on fake news

therealconse

 

Singapore recently set up a Select Committee on fake news and invited public submissions. It is encouraging to see many Singaporeans getting involved. Here is my small contribution:

Dear Committee,

There are many aspects of fake news that need addressing. I will limit my discussion here to one broad philosophical point: whether or not established media channels globally are partly responsible for creating an environment in which fake news can thrive; and what can be done about it.

Best wishes,

Sudhir Thomas Vadaketh, writer

***

The very idea of Singapore is founded on fake news. The modern zoological consensus is that lions never roamed around Malaya. So in 1299 when Sang Nila Utama, the Srivijaya prince, landed in (what was then called) Temasek and spotted a handsome beast, it was most likely a tiger. Singa-pura, lion city, could well have been named Harimau-pura, tiger city, in modern Malay, or even Vyaghrah-pura, in Sanskrit, in use then, and the roots of “Singa”.

Yes, Vyaghrahpore. Without fake news, our little red dot might have pre-empted erectile dysfunction’s saviour. [1]

Yet that was more a simple falsehood than “news” as we know it. One of the first instances of fake news in the mass media was in 1835, when the New York Sun published observations of the moon by astronomer John Herschel, detailing “giant man-bats that spent their days collecting fruit and holding animated conversations; goat-like creatures with blue skin; a temple made of polished sapphire”.[2]

The fake news had the desired effect—among a public hungry for galactic fantasies, the Sun’s circulation rose from 8,000 to over 19,000, making it the world’s bestselling daily.

All this is simply to point out that fake news has been around for over a century at least. It is not just some new-age digital poison spewed by greedy Macedonian teenagers, disenchanted trolls in Saint Petersburg, or others of their ilk.

Moreover it is not only dubious, fly-by-night media outfits that are prone to publishing fake news. Some of the industry’s most venerable brands are too.

It would be convenient for me to make this point by pointing out possible fake news by conservative stations, like Fox News, whose political views differ from mine.

So instead I will point out possible fallacies in two newspapers which I hold in the highest regard: The Economist and The Financial Times.

And I will do so by defending two politicians whose views I find ignorant at best: Sarah Palin and Donald Trump.

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Singapore’s scientific pioneers: a new book I worked on

scientific pioneers

Who built Singapore?

Politicians are oft celebrated, but there have been many others. This fabulous new (free!) book honours 25 scientific pioneers, including the person who greatly improved our IVF success rate as well as the only non-white in the Internet Hall of Fame: a Singaporean who essentially connected China, India, and many other non-English speaking populations to the Internet.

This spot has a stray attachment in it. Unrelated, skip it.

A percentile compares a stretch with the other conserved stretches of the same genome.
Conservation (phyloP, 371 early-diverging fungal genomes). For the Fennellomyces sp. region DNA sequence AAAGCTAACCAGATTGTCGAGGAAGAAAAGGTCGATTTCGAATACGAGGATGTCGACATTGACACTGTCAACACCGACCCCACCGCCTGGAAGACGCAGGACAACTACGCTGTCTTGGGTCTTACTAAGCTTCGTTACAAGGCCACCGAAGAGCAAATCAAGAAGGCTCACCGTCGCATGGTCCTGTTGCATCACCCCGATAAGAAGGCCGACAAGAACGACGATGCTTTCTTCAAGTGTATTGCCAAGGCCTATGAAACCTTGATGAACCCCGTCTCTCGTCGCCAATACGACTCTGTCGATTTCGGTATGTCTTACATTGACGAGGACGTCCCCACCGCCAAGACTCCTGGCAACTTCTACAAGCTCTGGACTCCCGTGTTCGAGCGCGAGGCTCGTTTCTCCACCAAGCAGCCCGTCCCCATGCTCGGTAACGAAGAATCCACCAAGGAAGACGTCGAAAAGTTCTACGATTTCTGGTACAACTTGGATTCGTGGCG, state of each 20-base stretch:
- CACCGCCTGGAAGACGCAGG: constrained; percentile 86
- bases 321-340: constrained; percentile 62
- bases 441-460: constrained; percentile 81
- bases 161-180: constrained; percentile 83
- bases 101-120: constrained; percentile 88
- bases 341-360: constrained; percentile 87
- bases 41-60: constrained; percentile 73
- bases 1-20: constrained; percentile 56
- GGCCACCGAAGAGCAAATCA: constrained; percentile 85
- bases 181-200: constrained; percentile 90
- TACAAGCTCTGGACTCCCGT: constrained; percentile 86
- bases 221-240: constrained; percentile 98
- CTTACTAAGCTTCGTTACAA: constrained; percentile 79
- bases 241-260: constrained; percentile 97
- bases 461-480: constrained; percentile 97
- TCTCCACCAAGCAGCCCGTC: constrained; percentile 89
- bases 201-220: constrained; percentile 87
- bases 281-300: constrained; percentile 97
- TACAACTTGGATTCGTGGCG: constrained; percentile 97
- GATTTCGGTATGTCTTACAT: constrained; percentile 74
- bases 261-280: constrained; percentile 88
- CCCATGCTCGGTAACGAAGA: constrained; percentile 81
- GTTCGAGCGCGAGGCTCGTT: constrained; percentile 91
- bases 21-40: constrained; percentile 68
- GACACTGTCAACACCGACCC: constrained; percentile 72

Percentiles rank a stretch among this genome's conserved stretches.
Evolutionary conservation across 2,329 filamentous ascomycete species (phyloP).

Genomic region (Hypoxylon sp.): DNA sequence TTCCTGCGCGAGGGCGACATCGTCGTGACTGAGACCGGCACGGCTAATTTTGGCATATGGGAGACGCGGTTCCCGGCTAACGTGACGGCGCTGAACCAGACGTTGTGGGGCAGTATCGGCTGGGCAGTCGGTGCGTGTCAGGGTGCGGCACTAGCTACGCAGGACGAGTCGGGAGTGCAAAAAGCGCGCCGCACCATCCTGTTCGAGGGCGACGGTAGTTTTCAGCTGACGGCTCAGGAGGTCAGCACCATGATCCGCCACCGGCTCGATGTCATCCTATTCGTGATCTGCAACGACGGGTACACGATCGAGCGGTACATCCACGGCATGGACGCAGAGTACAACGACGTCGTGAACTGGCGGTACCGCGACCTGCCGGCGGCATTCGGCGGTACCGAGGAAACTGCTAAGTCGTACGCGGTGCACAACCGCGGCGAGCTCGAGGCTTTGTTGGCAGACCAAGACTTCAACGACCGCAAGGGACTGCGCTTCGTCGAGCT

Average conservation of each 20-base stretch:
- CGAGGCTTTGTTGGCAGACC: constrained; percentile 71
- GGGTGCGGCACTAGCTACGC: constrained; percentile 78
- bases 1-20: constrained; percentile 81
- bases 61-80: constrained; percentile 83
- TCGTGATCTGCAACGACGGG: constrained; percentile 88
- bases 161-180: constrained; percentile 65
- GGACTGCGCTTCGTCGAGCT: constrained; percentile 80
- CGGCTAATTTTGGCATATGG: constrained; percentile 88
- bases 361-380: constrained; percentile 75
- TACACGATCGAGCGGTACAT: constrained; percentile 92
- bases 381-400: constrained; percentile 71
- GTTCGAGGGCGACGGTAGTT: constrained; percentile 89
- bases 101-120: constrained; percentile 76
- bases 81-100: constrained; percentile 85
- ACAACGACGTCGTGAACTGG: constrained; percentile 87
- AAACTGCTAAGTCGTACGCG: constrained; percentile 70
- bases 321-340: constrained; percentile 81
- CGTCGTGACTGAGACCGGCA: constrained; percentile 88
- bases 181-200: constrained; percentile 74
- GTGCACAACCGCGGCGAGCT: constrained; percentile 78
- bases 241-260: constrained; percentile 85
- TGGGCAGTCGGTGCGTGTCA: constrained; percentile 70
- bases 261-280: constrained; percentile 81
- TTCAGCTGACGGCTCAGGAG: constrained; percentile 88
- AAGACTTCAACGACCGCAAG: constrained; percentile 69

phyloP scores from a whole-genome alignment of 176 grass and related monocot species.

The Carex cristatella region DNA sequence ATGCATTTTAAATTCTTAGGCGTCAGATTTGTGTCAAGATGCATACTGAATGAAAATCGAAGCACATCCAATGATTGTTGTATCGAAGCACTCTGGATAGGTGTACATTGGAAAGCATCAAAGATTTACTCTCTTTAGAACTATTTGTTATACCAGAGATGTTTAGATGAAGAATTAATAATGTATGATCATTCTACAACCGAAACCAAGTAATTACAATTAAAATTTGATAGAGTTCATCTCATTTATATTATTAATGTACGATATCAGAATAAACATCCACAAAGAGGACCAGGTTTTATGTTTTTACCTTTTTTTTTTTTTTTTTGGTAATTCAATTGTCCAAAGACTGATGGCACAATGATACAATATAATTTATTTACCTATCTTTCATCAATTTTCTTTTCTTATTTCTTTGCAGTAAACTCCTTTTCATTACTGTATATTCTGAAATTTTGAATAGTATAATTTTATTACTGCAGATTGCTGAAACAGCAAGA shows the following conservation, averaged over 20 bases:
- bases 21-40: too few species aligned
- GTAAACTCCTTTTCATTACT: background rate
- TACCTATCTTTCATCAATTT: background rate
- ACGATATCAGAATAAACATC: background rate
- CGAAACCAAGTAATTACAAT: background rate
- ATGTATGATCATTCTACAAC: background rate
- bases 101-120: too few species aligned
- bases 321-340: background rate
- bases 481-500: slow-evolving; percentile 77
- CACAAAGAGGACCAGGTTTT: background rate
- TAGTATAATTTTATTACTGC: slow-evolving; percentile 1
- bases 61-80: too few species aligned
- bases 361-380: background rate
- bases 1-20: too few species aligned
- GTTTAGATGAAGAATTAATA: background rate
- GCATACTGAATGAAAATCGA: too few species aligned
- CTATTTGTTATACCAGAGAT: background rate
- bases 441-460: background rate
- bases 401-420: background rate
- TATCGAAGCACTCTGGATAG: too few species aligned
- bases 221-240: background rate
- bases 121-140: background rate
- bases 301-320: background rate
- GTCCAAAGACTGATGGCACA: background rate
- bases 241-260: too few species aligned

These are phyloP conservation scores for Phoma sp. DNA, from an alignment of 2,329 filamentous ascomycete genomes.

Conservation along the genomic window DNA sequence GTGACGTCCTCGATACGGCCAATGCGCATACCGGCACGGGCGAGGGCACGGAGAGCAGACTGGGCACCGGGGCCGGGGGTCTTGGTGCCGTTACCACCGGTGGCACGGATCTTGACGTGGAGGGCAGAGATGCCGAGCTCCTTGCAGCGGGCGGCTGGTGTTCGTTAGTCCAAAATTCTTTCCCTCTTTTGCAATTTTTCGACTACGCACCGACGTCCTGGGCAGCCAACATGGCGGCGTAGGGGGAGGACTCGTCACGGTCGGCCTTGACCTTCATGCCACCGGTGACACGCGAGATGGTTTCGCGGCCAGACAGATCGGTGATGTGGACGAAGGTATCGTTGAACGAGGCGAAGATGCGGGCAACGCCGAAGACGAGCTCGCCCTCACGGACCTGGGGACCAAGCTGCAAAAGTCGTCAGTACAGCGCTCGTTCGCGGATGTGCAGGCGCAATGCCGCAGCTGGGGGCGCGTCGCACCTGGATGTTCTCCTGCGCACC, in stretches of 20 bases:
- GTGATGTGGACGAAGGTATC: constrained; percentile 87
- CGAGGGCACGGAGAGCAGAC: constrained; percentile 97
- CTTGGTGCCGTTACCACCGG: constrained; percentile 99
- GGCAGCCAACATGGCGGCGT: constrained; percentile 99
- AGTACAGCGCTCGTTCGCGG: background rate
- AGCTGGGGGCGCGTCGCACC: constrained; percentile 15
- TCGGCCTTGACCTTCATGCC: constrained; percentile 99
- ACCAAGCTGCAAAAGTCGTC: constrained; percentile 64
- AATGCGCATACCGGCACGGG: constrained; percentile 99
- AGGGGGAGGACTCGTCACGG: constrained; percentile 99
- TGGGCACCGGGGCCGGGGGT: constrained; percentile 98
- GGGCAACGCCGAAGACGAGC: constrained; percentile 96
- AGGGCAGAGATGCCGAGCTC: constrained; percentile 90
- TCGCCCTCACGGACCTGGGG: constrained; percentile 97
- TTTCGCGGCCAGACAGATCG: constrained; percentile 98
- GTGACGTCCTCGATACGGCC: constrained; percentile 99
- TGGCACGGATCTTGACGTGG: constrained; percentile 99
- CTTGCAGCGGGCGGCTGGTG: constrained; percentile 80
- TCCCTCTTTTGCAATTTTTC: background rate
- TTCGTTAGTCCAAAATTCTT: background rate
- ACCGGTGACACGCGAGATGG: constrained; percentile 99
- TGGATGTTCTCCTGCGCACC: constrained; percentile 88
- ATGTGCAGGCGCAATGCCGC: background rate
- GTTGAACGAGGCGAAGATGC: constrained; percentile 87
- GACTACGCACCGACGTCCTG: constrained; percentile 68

These vignettes are brilliantly written by Grace Chua, Juliana Drum, Shuzhen Sim and Rebecca Tan (who says scientists can’t write??? 🙂 )

I had the pleasure of editing their smart prose—one of the best freelance gigs I’ve ever had.

They have made the science very accessible, so I hope you can share this with young, aspiring scientists, or students wondering what to do with their lives.

You can download the book here.

I also have a few limited hard copies that I would like to give to some budding scientists. Email me (sudhir.vadaketh@gmail.com) if you’d like one for yourself or your child, niece, etc.

Image credit: Gorgeous photos taken by Cyril Ng and Bryan van der Beek.

Georgetown Literary Festival, Penang: Nov 28-30

Penang bless car

Dear friends,

I will be appearing in two events at the Georgetown Literary Festival in Penang, one of my favourite kampung-like cities in the world. It’s my first time at this festival, so quite thrilled. Friends, food and fun aside, I’m looking forward to meeting Rehman Rashid, whose classic book, A Malaysian Journey, partly inspired Sumana and my own bicycle trip around Malaysia in 2004.

For general information about the festival, click here.

The two panels I’ll be speaking on are:

A Sense of Place

Saturday 29 November, 12.30pm, Lightbox @ The Whiteways Arcade

A sense of place is one of those qualities readers look for in a book, but what exactly does it mean? A poet, a travel writer, and a novelist discuss the varying effect that spaces and places have on their writing.

Panelists: Sudhir Thomas Vadaketh (Singapore), Shivani Sivagurunathan (Malaysia), Marco Ferrarese (Malaysia)

Moderator: Bernice Chauly

(click here to visit page)

&

What Are You Hiding?

Saturday 29 November, 10.00am, Gallery 2 @ The Whiteways Arcade

1 in 6 writers have self-censored. In this age of sedition, in this era of surveillance and sousveillance, of big brother and little brother, many a scribe has chosen to not write on topics that might subject them to scrutiny – both by society and by the government. Join these authors as they explore the act of self-censorship and the effect it has on both the writer and the writing.

Panelists: Ooi Kee Beng (Singapore/Malaysia), Sudhir Thomas Vadaketh (Singapore), Leila S. Chudori (Indonesia)

Moderator: Sharaad Kuttan

(click here to visit page)

I hope to see you there. My wife and I will be in Penang for four days, so if you can’t make the panels but still want to meet, do send me a note at: sudhir.vadaketh@gmail.com